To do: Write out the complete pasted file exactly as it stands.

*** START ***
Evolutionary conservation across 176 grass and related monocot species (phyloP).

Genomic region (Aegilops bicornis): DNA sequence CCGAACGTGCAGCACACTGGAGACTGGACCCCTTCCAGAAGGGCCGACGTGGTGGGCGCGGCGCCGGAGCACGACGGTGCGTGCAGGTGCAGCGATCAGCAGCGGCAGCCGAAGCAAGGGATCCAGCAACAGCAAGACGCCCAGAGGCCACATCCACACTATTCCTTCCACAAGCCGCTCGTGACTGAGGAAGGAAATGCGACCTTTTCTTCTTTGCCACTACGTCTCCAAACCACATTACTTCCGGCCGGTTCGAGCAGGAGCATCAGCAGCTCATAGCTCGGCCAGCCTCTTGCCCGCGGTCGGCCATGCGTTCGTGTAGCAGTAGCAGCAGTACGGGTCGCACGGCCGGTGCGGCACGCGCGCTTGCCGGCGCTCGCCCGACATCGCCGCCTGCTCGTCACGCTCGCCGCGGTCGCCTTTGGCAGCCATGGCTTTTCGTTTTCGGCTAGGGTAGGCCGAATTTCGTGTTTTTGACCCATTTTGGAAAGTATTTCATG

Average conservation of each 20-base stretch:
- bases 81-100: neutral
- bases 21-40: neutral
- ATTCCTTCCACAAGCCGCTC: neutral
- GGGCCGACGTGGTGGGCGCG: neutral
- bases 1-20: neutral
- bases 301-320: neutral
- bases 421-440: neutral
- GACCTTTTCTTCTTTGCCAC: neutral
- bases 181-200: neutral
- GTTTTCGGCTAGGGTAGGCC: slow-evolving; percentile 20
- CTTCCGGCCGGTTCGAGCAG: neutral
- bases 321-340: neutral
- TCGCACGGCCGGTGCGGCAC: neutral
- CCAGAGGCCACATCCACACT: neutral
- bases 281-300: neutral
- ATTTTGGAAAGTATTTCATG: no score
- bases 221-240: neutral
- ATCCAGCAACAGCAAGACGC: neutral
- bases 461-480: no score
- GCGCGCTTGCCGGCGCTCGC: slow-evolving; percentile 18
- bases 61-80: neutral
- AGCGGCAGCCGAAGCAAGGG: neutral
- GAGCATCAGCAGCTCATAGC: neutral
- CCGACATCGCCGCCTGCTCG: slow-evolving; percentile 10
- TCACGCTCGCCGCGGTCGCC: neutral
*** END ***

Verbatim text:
Evolutionary conservation across 176 grass and related monocot species (phyloP).

Genomic region (Aegilops bicornis): DNA sequence CCGAACGTGCAGCACACTGGAGACTGGACCCCTTCCAGAAGGGCCGACGTGGTGGGCGCGGCGCCGGAGCACGACGGTGCGTGCAGGTGCAGCGATCAGCAGCGGCAGCCGAAGCAAGGGATCCAGCAACAGCAAGACGCCCAGAGGCCACATCCACACTATTCCTTCCACAAGCCGCTCGTGACTGAGGAAGGAAATGCGACCTTTTCTTCTTTGCCACTACGTCTCCAAACCACATTACTTCCGGCCGGTTCGAGCAGGAGCATCAGCAGCTCATAGCTCGGCCAGCCTCTTGCCCGCGGTCGGCCATGCGTTCGTGTAGCAGTAGCAGCAGTACGGGTCGCACGGCCGGTGCGGCACGCGCGCTTGCCGGCGCTCGCCCGACATCGCCGCCTGCTCGTCACGCTCGCCGCGGTCGCCTTTGGCAGCCATGGCTTTTCGTTTTCGGCTAGGGTAGGCCGAATTTCGTGTTTTTGACCCATTTTGGAAAGTATTTCATG

Average conservation of each 20-base stretch:
- bases 81-100: neutral
- bases 21-40: neutral
- ATTCCTTCCACAAGCCGCTC: neutral
- GGGCCGACGTGGTGGGCGCG: neutral
- bases 1-20: neutral
- bases 301-320: neutral
- bases 421-440: neutral
- GACCTTTTCTTCTTTGCCAC: neutral
- bases 181-200: neutral
- GTTTTCGGCTAGGGTAGGCC: slow-evolving; percentile 20
- CTTCCGGCCGGTTCGAGCAG: neutral
- bases 321-340: neutral
- TCGCACGGCCGGTGCGGCAC: neutral
- CCAGAGGCCACATCCACACT: neutral
- bases 281-300: neutral
- ATTTTGGAAAGTATTTCATG: no score
- bases 221-240: neutral
- ATCCAGCAACAGCAAGACGC: neutral
- bases 461-480: no score
- GCGCGCTTGCCGGCGCTCGC: slow-evolving; percentile 18
- bases 61-80: neutral
- AGCGGCAGCCGAAGCAAGGG: neutral
- GAGCATCAGCAGCTCATAGC: neutral
- CCGACATCGCCGCCTGCTCG: slow-evolving; percentile 10
- TCACGCTCGCCGCGGTCGCC: neutral